He then served as athletic director at Northland Community and Technical College in nearby Thief River Falls from 1984 to 2001. At Century College, he has devoted himself to sports and politics, serving as faculty adviser to the student senate.
Nelson talks to legislators about maintaining academic freedom, rigor and integrity. He also reminds them that his organization represents a wide breadth of educators, from English teachers to welding instructors.
He emphasizes that many community and technical college students represent the first generation in their families to attend college. Because not everyone can afford a private, four-year college education, a two-year degree can be someone’s ticket to higher education, he says.
Nelson reminds legislators that faculty members at two-year colleges often have strong ties to business and industry, ascertaining their needs and tailoring students’ education to fit them.
He also works to get legislators to back appropriations for two-year college education, including funds for the latest equipment that students in such areas as health care and auto mechanics need.
“If you get [training on a three-year-old] diagnostics machine, do you think Ford is going to hire you?” he says. “You don’t want someone who learns online to be taking your blood or your blood pressure.”
Buildings need work
MSCF wants more money for the Higher Education Asset Preservation and Replacement fund, particularly because many of the buildings at Minnesota’s two-year public colleges are about 50 years old.
Nelson knows whereof he speaks. Last year, he taught in a classroom where the air conditioning didn’t work and the wasps that made a nest outside got in through the open windows.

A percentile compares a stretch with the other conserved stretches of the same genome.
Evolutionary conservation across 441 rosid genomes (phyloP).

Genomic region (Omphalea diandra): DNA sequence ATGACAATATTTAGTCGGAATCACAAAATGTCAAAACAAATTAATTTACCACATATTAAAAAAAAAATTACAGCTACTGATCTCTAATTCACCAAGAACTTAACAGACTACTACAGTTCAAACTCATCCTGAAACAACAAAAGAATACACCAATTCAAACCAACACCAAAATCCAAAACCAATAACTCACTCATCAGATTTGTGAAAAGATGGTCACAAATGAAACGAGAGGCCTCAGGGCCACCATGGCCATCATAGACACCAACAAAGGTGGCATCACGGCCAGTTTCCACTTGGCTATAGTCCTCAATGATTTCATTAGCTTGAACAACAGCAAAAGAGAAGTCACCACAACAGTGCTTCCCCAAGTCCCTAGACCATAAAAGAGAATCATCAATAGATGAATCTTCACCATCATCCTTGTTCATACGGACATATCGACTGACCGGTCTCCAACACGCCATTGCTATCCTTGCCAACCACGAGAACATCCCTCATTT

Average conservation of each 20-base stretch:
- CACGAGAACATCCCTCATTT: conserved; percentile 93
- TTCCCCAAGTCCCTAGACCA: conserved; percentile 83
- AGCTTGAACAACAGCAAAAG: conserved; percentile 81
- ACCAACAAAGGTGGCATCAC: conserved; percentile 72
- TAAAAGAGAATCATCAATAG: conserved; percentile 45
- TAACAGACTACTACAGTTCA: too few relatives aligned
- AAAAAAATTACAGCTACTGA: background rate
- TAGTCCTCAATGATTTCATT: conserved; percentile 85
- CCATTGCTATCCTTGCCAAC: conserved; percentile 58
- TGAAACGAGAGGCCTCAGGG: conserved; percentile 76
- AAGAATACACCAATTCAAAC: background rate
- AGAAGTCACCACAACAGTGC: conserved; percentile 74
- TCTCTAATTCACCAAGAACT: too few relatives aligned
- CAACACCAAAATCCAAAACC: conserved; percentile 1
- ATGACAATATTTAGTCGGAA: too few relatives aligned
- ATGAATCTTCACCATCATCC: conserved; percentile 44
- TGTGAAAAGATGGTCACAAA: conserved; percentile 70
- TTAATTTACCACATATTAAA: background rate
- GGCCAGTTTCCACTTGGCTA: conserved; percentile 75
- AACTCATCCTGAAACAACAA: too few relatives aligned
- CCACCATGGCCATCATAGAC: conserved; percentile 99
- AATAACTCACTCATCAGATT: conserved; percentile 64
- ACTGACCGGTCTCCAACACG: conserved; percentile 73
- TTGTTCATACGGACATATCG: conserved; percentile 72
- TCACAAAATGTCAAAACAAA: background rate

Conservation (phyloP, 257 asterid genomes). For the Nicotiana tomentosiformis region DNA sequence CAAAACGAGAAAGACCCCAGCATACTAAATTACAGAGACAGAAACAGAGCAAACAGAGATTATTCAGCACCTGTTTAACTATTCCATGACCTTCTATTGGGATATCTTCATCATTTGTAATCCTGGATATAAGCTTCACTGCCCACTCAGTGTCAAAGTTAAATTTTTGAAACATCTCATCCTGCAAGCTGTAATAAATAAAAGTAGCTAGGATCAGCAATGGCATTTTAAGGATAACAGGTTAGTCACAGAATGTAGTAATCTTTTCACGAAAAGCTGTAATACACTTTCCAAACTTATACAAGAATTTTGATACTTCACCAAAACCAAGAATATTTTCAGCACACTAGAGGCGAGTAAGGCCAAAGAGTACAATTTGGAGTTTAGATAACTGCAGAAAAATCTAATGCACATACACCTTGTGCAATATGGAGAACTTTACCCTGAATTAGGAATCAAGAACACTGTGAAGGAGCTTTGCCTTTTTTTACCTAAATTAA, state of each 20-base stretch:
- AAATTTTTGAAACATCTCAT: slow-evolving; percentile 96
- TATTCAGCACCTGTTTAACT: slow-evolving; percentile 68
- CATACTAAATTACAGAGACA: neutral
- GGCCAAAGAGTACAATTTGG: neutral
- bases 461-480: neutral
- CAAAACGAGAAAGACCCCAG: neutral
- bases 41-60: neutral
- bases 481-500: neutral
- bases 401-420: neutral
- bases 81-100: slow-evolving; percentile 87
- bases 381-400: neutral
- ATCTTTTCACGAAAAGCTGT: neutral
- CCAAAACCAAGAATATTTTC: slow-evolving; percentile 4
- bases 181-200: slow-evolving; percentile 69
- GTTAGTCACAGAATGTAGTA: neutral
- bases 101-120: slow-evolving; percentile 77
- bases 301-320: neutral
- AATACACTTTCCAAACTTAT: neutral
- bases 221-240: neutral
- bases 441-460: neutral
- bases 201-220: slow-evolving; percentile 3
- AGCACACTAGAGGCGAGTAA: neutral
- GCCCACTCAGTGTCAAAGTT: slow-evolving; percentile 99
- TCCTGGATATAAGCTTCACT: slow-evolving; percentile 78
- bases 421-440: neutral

“I didn’t testify to the Legislature,” Nelson says. “I told that story in about a dozen offices.”
In the higher education bill passed last year, legislators earmarked $17 million in one-time money for MnSCU faculty retention and recruitment. MSCF wants that to become an ongoing contribution.
“We can recruit more faculty and retain good faculty — and also have good teaching space for learning for students and us,” Nelson says.
He likens sports to politics in that they’re both all about people.
“In politics, if you aggravate the people and you grandstand them and show them up, they’re not going to vote for your project,” he says. “But you can’t be afraid to point out if you’re not on the same page with people. You’ve got to stand up to the challenge and for your beliefs.”
Nelson also believes that government exists to solve problems: “You just kind of keep working it.”
The Nelson File
Name: Rick Nelson
Job: Legislative liaison for Minnesota State College Faculty; faculty member, Century College
Grew up: Oklee, Minn.
Lives in: White Bear Lake
Education: Specialist certification as school superintendent and principal, Tri-College University, Fargo, N.D.; M.A., physical education, health and sports administration, Bemidji State University, Bemidji, Minn.; B.S., physical education and health, Bemidji State University; A.A. in general education, Northland Community College, Thief River Falls
Family: Wife, Kaari; stepchildren, Annie and Sam
Hobbies: Weight-lifting, running, bicycling, watching college football, reading and traveling